Bioreactor landfills: A panacea for management of municipal solid waste
The disposal and management of municipal solid wastes (MSW) generated due to population explosion, affluence, haphazard planning, rapid urbanisation and industrialisation, in the present day scenario, are a major concern. Often, landfilling has been the most opted and popular option for disposing the large volumes of MSW, mainly due to the convenience associated with it. Incidentally, in the recent times, enhancement of the microbial activity is being used as a panacea to degrade the municipal solid waste. In this context, a Bioreactor Landfill (BLF) proves to be a promising solution.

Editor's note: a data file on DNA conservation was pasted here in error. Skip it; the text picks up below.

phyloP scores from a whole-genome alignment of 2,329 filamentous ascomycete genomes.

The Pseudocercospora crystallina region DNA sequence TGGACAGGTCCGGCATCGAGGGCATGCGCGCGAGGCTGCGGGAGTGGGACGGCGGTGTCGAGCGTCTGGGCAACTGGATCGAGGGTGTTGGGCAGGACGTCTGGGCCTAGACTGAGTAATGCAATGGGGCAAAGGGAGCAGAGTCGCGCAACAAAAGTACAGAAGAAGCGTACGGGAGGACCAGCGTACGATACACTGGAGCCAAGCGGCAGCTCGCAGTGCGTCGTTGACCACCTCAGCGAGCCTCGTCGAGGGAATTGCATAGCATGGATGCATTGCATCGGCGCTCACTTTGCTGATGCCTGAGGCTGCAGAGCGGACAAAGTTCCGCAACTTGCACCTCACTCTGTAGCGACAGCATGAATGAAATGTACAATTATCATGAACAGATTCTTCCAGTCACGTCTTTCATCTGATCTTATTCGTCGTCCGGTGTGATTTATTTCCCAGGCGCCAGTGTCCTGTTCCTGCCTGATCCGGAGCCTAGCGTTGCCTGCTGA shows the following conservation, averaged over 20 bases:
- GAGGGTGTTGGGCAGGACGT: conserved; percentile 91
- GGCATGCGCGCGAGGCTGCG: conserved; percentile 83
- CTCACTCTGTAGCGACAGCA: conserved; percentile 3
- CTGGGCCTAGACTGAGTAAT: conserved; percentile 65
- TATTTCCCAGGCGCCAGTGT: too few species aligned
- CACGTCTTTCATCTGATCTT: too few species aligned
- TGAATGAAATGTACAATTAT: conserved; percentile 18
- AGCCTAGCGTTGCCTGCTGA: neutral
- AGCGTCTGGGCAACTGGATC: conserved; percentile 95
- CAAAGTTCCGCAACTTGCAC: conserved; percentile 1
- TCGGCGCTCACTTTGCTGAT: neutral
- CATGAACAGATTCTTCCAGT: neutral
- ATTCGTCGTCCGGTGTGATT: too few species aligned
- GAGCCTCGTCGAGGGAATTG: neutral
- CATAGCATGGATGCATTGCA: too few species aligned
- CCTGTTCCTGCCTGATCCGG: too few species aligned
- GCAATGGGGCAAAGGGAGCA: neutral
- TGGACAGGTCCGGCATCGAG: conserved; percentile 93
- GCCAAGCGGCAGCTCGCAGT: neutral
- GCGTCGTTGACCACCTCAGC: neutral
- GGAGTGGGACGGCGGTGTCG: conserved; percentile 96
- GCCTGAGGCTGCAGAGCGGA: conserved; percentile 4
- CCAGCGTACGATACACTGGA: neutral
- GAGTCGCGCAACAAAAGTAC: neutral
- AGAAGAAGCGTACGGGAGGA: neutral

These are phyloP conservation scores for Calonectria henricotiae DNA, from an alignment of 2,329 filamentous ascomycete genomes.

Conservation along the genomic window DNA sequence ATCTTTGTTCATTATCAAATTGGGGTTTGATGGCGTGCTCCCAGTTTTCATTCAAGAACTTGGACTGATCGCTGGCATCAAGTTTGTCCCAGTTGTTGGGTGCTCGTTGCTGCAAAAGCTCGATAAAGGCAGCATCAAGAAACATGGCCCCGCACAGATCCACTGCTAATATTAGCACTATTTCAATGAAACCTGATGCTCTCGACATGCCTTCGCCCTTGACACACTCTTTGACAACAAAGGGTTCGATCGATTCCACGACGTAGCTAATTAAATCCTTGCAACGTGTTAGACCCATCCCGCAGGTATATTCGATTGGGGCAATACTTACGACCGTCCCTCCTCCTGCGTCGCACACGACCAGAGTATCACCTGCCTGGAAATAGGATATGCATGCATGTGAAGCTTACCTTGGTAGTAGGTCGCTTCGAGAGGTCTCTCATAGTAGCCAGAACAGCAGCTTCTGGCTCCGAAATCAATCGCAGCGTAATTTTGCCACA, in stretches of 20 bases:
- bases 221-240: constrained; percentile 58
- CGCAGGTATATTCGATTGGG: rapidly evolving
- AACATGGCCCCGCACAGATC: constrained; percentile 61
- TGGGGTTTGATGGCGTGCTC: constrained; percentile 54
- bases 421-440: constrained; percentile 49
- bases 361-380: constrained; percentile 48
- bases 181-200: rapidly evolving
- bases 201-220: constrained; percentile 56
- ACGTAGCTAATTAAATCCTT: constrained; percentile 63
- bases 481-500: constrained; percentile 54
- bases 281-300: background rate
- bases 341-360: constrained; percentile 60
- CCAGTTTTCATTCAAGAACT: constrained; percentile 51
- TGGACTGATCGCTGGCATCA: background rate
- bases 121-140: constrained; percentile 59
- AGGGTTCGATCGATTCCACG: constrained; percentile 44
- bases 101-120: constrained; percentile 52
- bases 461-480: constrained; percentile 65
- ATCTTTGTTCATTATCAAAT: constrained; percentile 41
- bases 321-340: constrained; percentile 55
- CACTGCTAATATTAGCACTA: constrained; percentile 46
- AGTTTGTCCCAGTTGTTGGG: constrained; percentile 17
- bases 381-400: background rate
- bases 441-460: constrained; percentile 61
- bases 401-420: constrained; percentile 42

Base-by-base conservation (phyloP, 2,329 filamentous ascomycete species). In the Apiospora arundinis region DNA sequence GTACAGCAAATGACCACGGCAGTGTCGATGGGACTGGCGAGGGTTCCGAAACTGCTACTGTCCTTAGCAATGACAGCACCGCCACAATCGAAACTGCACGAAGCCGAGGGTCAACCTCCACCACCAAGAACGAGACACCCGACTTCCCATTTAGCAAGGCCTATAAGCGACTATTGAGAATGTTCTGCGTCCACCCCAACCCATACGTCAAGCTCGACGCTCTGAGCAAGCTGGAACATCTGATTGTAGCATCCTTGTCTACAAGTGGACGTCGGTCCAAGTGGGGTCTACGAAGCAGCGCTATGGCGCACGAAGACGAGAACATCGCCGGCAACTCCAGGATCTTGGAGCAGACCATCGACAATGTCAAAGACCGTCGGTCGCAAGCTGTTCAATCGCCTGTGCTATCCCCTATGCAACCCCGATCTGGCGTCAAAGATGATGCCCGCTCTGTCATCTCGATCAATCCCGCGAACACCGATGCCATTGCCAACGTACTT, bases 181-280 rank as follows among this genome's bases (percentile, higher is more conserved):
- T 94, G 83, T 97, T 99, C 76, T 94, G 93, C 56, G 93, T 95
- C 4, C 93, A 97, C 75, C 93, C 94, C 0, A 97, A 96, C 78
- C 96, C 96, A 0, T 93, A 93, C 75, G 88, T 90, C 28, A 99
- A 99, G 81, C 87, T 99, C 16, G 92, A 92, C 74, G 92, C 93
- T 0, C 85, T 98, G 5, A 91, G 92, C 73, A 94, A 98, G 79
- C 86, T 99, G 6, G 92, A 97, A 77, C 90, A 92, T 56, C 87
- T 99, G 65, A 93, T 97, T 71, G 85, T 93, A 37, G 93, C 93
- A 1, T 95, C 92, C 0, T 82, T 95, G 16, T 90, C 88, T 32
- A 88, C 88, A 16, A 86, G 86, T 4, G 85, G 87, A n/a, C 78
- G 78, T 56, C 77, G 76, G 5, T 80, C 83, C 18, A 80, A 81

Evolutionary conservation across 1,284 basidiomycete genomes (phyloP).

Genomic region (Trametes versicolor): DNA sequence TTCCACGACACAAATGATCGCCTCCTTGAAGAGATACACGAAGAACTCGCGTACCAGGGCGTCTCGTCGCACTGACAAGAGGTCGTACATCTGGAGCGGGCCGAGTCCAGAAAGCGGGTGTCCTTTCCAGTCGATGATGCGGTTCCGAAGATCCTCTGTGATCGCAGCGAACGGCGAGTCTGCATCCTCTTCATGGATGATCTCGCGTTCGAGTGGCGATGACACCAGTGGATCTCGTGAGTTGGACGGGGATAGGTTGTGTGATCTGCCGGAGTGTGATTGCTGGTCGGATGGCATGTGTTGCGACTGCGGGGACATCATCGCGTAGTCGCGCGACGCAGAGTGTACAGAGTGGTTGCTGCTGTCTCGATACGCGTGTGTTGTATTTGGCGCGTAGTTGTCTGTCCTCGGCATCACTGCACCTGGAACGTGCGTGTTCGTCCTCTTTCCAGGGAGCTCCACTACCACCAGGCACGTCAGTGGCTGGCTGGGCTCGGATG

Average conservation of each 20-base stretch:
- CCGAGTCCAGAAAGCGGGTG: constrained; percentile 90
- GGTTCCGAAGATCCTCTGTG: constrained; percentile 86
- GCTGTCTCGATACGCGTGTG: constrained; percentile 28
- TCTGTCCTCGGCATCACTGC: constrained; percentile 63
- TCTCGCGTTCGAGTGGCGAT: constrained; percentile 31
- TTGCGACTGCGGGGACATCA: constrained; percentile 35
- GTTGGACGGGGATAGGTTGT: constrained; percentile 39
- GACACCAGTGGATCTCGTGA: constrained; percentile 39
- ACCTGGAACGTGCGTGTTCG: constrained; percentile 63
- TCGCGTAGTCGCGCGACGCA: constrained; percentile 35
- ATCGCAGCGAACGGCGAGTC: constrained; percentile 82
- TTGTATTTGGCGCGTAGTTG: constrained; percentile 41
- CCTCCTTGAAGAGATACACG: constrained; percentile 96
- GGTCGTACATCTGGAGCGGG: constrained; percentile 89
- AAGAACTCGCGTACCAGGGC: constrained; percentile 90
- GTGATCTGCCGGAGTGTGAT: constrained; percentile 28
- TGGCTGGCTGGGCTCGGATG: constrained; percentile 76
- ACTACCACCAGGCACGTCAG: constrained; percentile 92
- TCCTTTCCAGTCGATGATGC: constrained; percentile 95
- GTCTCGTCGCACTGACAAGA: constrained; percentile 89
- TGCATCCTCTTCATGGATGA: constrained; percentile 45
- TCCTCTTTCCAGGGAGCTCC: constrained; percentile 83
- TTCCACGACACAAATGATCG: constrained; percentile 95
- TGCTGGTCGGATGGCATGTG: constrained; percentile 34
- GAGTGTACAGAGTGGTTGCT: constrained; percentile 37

In a BLF, the leachate generated during the decomposition process is collected, stored, treated and recirculated to facilitate (i) rapid decomposition of the waste, (ii) to achieve concentrations of the pollutants in the leachate within the permissible limits, in a short duration, (iii) rapid generation of landfill gases that could be used for the energy starved society and (iv) be economically feasible. However, due to non-segregation of the decomposable and non-decomposable wastes, research is pursued on a field scale in studying the feasibility of the technology in degrading the waste by studying the mechanical, physical, chemical properties of the MSW samples exhumed from BLFs during different phases of degradation. The enrichment of the leachate by micro-chemo methodologies to enhance its potency to degrade municipal solid waste is also to be studied. Research in the context of employing advanced instrumentation to monitor the temporal and spatial variations of the properties of the MSW within a BLF during its degradation would facilitate flawless execution of the technology. Moreover, extensive research in identifying sustainable applications of mined residues from a BLF is also mandated.